VHC Case Study

Background: C-Section Rates Above National Targets

Childbirth accounts for the majority of all U.S. hospitalizations among privately insured women ages 19-44. While hospitals across the country have been making steady progress in meeting national maternity care standards, more work needs to be done, particularly when it comes to Cesarean section rates.

As part of its mission to improve the quality and safety of hospital care, Leapfrog tracks the C-section rates of individual hospitals across the country through the Leapfrog Hospital Survey.  According to Leapfrog’s 2017 Maternity Care Report, the average rate of NTSV (Nulliparous, Term, Singleton, Vertex) C-sections nationwide is 25.8 percent, representing minimal improvement from the rate of 26.4 percent in 2015 when Leapfrog first began reporting this data. This figure is above Leapfrog’s target rate of 23.9 percent or below, set by its national maternity care expert panel.

In certain instances C-sections are necessary, but generally vaginal births are much safer for low-risk pregnancies. According to the American College of Obstetricians and Gynecologists (ACOG) and the Society for Maternal-Fetal Medicine, for most pregnancies, caesarean delivery poses greater risk of maternal morbidity and mortality. C-sections carry serious risks of infection or blood clots and many women experience longer recoveries and difficulty with future pregnancies. They can also cause problems for babies, such as breathing difficulties that need treatment in a newborn intensive care unit (NICU).

C-Section Measurement Galvanizes Improvement   

After compiling data for the 2014 Leapfrog Hospital Survey, Virginia Hospital Center (VHC), a 394-bed, not-for-profit, teaching facility serving the Washington, D.C., metropolitan area, learned its NTSV C-section rate was 33 percent, far above Leapfrog’s target rate of 23.9 percent. According to Dr. Jeffrey DiLisi, Senior Vice President and Chief Medical Officer at VHC, the immediate reaction from senior leadership was, “That’s not who we are. We’re about putting the patient first and this is a big issue.” To better serve its community, the hospital aimed to prioritize and address this issue head on.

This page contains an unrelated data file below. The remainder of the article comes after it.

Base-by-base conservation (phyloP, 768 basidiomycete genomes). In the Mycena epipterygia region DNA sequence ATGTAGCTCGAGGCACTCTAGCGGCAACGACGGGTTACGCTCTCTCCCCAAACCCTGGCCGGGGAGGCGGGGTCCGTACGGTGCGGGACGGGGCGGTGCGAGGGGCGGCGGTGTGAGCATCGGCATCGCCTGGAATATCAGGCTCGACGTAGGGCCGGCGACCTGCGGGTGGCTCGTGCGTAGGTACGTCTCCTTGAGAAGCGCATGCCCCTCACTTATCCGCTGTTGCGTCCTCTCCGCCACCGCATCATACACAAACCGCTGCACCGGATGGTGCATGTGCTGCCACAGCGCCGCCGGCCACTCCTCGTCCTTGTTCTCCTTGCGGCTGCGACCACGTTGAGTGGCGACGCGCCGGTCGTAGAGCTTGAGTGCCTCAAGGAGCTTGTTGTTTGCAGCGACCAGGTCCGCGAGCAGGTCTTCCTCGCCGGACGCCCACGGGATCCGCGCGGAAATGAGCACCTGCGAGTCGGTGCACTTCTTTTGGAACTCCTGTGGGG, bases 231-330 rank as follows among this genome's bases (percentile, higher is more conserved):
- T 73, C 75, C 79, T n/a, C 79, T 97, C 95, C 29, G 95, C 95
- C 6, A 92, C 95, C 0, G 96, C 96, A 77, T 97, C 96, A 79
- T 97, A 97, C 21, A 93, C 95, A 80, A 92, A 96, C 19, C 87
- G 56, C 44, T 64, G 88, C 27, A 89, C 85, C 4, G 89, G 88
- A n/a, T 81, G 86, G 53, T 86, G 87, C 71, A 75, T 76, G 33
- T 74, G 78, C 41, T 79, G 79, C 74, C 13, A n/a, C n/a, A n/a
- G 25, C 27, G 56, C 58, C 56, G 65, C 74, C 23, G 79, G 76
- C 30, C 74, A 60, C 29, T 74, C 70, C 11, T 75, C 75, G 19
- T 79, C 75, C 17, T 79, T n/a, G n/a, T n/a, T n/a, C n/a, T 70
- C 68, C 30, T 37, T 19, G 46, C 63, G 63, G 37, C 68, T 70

Taking Action

VHC embarked on a multi-year initiative to lower its C-section rate. The hospital reviewed a new recommendation from ACOG and the Society for Maternal-Fetal Medicine that stated nonintervention in the latent phase of labor reduces the risk of cesarean delivery. With this in mind, VHC took several steps, including:

  • Forming a multidisciplinary working group to track progress
  • Implementing chart audits and educational activities
  • Encouraging transparency by posting C-section rates at department, group and individual levels
  • Working closely with practitioners who needed help lowering their rates and incorporating corrective measures for persistent outliers

To encourage transparency, VHC posts C-section rates at department, group and individual levels, as pictured above. 

The graph to the right compares VHC's NTSV C-section rate to the state and national averages. 


Three years later, VHC is delivering on its promise to reduce unnecessary C-sections. The current rate (20.9 percent) is lower than both Leapfrog’s standard and the rate among surrounding hospitals. “No one likes transparency at first, but there are two ways of dealing with it: do nothing and continue to perform poorly, or fix the problem and improve. Ultimately, transparency improves outcomes,” says Dr. DiLisi.   

The Leapfrog Hospital Survey

In 2016, over 1,850 hospitals submitted a Leapfrog Hospital Survey, a national nonprofit initiative conducted on behalf of hundreds of employers and other purchasers of health care across the country. Purchasers and national health plans request that all general acute care and pediatric hospitals in the U.S. complete the annual survey, and reports those that opt out as “declined to respond.” Results compare quality and safety, reported by hospital and used for public reporting and payment strategy. Reporting to the survey is free for all hospitals and the results are free to the public.

For more information on completing the Leapfrog Hospital Survey visit www.leapfroggroup.org/survey

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